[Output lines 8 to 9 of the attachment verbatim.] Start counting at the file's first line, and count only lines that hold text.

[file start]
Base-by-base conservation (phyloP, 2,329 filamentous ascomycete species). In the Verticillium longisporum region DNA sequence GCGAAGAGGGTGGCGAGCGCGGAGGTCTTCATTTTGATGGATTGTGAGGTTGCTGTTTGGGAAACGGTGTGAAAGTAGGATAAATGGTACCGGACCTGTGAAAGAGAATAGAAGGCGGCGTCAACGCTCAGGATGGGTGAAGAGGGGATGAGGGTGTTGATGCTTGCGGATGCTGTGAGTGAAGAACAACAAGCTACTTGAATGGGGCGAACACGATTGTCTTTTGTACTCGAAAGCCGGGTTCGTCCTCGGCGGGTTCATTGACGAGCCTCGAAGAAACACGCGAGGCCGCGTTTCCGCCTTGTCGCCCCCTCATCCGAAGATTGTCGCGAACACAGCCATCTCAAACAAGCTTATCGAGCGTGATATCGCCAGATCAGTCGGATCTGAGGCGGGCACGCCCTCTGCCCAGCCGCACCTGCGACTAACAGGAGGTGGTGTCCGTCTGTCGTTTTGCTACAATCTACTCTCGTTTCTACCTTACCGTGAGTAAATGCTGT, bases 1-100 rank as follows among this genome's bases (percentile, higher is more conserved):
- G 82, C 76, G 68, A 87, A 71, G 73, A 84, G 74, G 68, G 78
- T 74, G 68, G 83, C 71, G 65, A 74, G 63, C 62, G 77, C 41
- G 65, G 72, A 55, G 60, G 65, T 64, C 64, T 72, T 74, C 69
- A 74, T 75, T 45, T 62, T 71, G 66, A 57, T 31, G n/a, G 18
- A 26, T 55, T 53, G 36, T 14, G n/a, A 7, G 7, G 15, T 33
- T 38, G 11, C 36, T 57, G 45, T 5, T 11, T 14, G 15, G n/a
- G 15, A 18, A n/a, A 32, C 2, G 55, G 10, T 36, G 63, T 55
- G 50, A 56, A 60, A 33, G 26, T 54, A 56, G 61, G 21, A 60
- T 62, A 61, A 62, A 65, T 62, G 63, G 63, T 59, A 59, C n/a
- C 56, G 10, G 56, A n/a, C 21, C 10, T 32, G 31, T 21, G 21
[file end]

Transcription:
- G 15, A 18, A n/a, A 32, C 2, G 55, G 10, T 36, G 63, T 55
- G 50, A 56, A 60, A 33, G 26, T 54, A 56, G 61, G 21, A 60